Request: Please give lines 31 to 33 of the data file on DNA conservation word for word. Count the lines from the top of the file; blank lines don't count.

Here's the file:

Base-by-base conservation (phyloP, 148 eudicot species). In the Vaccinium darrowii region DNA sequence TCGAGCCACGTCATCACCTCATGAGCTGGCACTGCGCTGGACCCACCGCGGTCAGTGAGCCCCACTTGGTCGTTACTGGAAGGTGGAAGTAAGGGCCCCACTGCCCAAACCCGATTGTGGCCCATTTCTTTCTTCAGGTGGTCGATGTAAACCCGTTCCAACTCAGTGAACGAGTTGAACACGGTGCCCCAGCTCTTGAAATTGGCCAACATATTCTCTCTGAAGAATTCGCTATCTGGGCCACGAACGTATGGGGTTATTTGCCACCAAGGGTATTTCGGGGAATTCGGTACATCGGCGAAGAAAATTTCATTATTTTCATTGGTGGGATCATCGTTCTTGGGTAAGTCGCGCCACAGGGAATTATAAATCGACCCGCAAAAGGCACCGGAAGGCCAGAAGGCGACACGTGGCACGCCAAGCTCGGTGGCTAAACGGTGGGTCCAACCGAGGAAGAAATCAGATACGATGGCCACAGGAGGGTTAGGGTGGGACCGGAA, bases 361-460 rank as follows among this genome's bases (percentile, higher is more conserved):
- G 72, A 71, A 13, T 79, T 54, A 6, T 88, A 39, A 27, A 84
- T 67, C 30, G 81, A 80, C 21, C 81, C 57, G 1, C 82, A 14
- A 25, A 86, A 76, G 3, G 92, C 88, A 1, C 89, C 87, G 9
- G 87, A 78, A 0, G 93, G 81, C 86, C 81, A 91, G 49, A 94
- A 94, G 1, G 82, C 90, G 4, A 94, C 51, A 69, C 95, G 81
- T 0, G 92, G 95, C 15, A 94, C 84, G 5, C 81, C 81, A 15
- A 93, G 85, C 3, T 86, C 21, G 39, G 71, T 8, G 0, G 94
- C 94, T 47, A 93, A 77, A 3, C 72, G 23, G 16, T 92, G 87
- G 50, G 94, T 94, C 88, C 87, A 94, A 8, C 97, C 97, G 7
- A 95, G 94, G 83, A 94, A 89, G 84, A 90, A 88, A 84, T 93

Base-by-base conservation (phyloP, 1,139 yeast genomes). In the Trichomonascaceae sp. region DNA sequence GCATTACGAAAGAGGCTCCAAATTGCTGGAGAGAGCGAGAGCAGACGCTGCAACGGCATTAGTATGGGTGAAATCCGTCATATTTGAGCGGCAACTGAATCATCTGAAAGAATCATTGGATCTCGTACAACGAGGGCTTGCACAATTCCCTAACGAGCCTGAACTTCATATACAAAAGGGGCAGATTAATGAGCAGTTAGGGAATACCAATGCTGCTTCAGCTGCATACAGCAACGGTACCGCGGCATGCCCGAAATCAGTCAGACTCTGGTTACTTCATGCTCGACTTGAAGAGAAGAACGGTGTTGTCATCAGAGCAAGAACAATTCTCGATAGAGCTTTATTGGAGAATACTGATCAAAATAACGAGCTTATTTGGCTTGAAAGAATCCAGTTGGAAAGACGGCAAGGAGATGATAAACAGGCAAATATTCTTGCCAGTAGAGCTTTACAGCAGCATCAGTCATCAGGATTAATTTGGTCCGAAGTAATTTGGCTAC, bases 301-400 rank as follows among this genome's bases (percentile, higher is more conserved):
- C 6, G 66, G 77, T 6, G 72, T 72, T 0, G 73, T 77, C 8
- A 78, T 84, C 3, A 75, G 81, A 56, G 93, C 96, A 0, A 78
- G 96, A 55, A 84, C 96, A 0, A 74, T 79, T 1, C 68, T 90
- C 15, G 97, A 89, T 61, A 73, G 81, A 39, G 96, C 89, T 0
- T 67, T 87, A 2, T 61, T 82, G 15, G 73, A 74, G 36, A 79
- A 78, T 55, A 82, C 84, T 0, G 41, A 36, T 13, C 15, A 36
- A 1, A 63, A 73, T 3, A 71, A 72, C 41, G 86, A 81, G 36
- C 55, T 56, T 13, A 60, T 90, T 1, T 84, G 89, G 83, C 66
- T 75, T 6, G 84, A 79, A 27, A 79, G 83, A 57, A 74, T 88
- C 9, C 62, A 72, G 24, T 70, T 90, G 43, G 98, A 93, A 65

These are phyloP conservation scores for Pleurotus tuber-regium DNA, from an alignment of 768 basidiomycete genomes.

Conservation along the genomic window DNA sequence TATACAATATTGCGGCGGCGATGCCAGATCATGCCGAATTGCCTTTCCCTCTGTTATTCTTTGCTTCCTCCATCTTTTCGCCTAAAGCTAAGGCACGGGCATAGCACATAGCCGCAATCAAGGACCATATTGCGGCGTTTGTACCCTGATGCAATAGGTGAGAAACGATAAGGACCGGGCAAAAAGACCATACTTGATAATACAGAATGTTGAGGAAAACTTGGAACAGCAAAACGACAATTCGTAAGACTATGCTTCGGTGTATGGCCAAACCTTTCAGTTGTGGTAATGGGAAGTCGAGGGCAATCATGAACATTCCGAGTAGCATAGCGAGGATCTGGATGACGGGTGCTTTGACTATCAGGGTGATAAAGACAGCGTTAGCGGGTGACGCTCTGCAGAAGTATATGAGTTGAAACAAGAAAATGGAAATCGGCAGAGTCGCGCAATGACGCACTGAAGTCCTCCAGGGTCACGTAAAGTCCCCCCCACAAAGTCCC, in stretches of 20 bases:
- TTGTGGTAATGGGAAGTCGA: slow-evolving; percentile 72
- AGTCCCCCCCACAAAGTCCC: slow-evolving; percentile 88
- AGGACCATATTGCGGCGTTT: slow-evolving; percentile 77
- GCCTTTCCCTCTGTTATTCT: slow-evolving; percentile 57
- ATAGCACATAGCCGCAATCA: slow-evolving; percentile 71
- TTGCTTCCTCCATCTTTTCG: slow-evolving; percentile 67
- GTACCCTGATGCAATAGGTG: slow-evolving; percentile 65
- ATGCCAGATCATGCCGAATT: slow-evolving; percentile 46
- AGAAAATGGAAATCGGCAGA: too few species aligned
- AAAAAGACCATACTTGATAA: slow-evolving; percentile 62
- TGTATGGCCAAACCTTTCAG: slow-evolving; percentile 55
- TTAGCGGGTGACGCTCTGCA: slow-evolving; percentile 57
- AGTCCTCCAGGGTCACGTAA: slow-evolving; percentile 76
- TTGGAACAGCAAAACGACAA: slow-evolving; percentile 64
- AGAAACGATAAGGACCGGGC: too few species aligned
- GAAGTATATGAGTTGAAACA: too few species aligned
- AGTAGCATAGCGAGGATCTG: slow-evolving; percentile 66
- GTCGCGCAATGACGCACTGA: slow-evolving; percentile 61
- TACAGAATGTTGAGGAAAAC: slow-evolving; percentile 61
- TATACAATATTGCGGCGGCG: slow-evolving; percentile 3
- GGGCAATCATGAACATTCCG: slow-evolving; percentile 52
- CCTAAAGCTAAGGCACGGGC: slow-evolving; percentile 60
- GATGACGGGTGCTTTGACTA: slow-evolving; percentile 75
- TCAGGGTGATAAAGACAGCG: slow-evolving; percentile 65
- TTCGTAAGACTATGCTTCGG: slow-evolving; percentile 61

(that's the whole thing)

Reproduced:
- GTACCCTGATGCAATAGGTG: slow-evolving; percentile 65
- ATGCCAGATCATGCCGAATT: slow-evolving; percentile 46
- AGAAAATGGAAATCGGCAGA: too few species aligned